Although I felt there were many essential bills crafted and passed in Utah’s recent legislative session, there were a few that I found deeply troubling. Even weeks later, I remain dumbfounded by how we as individuals and a society continue to make decisions based on fear instead of decades of research. At times, we don’t pay attention to the evidence right in front of us to make critical decisions that could impact others. On a societal level, when we ignore evidence in public policy work, potentially hundreds of thousands of people could be negatively impacted. This is the case for the recently proposed legislation that would have thwarted current diversity efforts in certain settings. 

This past year I have published a few different articles on why diversity, equity, inclusion, belonging and equality matter. The most recent pieces include one titled “Why just talking about diversity won’t help Utah move forward” and “Belonging doesn’t happen without these 4 things.” As I mentioned in both editorials, most companies and other types of entities today know the importance of having a diverse workforce and understand the importance of efforts around inclusion and belonging. This also relates to college and university campuses in terms of student body, faculty, staff and administration. Today, this is a no-brainer. The evidence has been stacking up for decades, and the case for this work grows more compelling each year — not less. It’s not about people’s “feelings,” it’s about what’s effective. 

In fact, those who understand the research and best practices around this topic know that this work is not only important, but essential for Utah. Yet, imagine my dismay and shock when I discovered that there was proposed legislation that ran contrary to the mounds of evidence — evidence showing that statements, initiatives and efforts toward diversity, equity, inclusion, or DEI, and belonging are critical if institutions, organizations and societies are committed to creating environments for everyone to better thrive.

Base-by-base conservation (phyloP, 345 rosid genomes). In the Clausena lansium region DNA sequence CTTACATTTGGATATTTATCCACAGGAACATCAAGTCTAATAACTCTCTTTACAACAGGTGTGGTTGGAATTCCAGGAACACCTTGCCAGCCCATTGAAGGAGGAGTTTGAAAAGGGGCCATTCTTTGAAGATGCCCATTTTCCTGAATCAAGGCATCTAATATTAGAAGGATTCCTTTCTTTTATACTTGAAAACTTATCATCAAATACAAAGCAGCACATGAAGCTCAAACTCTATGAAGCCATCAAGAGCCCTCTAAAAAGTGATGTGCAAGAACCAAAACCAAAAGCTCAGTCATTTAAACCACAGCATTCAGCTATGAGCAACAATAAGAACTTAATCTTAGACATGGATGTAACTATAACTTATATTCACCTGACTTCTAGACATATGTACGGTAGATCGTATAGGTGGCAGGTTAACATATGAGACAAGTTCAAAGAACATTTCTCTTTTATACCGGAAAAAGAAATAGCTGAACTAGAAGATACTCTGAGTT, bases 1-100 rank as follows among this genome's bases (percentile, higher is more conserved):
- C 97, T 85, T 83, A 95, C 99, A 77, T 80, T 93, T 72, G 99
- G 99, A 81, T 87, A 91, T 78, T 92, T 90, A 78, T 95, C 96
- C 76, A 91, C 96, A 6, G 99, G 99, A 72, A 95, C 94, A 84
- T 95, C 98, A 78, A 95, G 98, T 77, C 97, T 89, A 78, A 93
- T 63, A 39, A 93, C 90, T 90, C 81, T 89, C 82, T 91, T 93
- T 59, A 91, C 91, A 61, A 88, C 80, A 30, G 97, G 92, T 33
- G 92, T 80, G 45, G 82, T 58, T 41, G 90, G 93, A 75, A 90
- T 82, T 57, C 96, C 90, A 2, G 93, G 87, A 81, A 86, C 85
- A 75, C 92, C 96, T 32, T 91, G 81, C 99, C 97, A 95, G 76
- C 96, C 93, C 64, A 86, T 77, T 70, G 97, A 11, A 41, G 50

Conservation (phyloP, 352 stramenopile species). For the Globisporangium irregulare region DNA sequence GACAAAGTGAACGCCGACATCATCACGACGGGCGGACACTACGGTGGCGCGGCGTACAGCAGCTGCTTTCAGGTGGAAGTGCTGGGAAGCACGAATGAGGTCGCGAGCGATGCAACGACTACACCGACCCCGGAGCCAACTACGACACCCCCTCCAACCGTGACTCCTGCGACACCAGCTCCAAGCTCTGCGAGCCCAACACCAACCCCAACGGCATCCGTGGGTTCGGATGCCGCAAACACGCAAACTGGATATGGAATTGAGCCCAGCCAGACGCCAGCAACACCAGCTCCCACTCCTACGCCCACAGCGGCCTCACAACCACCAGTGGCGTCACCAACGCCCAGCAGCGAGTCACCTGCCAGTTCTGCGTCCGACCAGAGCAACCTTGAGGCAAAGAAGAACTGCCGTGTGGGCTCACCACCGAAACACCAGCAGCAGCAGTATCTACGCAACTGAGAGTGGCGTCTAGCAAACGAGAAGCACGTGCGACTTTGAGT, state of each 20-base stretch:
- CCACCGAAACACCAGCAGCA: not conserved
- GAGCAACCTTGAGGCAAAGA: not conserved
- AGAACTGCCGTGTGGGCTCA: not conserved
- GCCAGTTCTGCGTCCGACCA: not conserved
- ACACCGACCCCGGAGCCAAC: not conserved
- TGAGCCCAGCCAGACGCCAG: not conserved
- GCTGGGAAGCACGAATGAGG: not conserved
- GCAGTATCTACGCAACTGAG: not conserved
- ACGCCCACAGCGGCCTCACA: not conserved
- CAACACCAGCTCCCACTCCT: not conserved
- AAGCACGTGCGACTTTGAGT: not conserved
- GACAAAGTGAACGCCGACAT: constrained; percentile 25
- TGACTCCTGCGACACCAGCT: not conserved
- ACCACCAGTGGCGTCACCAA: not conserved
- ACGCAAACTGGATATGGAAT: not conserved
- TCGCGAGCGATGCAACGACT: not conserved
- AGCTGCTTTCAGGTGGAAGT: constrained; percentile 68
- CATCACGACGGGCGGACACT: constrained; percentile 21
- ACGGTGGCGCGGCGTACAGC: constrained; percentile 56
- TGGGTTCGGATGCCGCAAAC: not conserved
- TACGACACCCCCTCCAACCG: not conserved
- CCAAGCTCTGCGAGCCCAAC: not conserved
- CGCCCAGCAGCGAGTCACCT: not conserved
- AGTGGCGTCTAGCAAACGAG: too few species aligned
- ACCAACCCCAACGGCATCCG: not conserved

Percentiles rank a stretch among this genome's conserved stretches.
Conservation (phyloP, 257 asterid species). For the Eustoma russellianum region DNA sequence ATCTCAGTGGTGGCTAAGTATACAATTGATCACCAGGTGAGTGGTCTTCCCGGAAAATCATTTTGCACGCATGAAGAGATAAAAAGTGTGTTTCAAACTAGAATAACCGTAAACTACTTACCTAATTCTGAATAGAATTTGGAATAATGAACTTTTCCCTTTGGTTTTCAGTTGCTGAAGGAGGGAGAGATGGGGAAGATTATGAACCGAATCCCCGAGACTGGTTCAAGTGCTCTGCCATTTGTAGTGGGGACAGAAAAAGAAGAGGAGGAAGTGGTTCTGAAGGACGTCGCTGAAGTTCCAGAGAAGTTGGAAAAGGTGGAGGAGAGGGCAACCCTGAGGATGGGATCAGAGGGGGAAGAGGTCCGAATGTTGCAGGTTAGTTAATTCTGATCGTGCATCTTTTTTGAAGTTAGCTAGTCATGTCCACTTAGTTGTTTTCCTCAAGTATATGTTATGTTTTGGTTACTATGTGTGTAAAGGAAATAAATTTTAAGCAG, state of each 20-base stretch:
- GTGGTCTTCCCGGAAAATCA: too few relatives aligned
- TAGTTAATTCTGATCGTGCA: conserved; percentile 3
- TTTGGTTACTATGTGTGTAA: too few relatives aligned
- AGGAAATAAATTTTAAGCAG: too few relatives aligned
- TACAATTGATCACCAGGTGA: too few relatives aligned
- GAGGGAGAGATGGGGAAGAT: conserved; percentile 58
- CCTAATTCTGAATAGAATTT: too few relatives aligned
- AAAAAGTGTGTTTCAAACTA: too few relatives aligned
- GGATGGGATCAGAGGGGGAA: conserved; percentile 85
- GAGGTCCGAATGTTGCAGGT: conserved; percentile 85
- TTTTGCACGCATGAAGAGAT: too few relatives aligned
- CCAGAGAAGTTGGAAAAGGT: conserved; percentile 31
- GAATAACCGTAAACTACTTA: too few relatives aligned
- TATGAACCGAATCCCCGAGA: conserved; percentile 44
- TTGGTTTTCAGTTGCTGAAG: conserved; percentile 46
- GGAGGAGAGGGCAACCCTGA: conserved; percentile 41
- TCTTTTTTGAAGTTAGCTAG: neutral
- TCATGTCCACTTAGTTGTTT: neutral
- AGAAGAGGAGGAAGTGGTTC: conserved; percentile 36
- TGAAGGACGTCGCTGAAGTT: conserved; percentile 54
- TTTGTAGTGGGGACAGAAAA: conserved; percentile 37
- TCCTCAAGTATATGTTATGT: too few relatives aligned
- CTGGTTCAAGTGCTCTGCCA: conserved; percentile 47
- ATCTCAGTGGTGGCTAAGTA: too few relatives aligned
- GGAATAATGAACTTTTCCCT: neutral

Yet, what we know is that if we are viewing things from a scarcity mindset, DEI work can make people like me (White, straight, able-bodied) and others uncomfortable. It is natural to react and push back when we don’t understand situations or they seem strange. For example, when we believe that policies or practices that provide aid, opportunities and access to people of color, those who identify as LGBTQ+, and other marginalized populations somehow threaten or take away from people like me — this demonstrates a lack of awareness of our blind spots and how our brains work.

We must be uncomfortable to truly learn and growth. 

Diversity, equity, inclusion … and faith?
Bills challenging diversity, equity and inclusion efforts get pushback in Utah

In fact, my college students sometimes tell me that my class makes them uncomfortable because I require a lot of deep thinking and work. When they tell me this, I typically smile and say, “That is wonderful! You are now in the space of true learning, growth and development.” 

Deep learning is change, and change is uncomfortable. But being uncomfortable is OK. It is the only way we can become better people. And it tends to be a temporary, transitional state as we grow and move forward. Personal and professional development is about change — growing, learning and expanding who we are. And becoming better people includes accepting, supporting, lifting, serving and loving those who are different from us. Internal work makes us uncomfortable. I’m just learning all of this myself. I’m not there, but the more I sit in a space of discomfort as I challenge myself to become an ally for Utahns of color, for example, the more I’m beginning to expand my understanding, compassion and desire to support. 

Threatening to limit institutional policies and efforts around DEI is not going to help anyone. It comes from the scarcity mindset based on fear and survival, instead of the abundance mindset allowing for trust and bigger possibilities. My own ancestors settled the Utah territory because it was a place of refuge, a place of connection and a place of opportunity. That is part of what “the Utah Way” is all about. In the future, let’s keep (and demand) our legislation be aligned with the Utah way and not give in to fear of change or being challenged. We are Utahns. We can do hard things.

Susan R. Madsen is the Karen Haight Huntsman endowed professor of leadership in the Jon M. Huntsman School of Business at Utah State University and the founding director of the Utah Women & Leadership Project.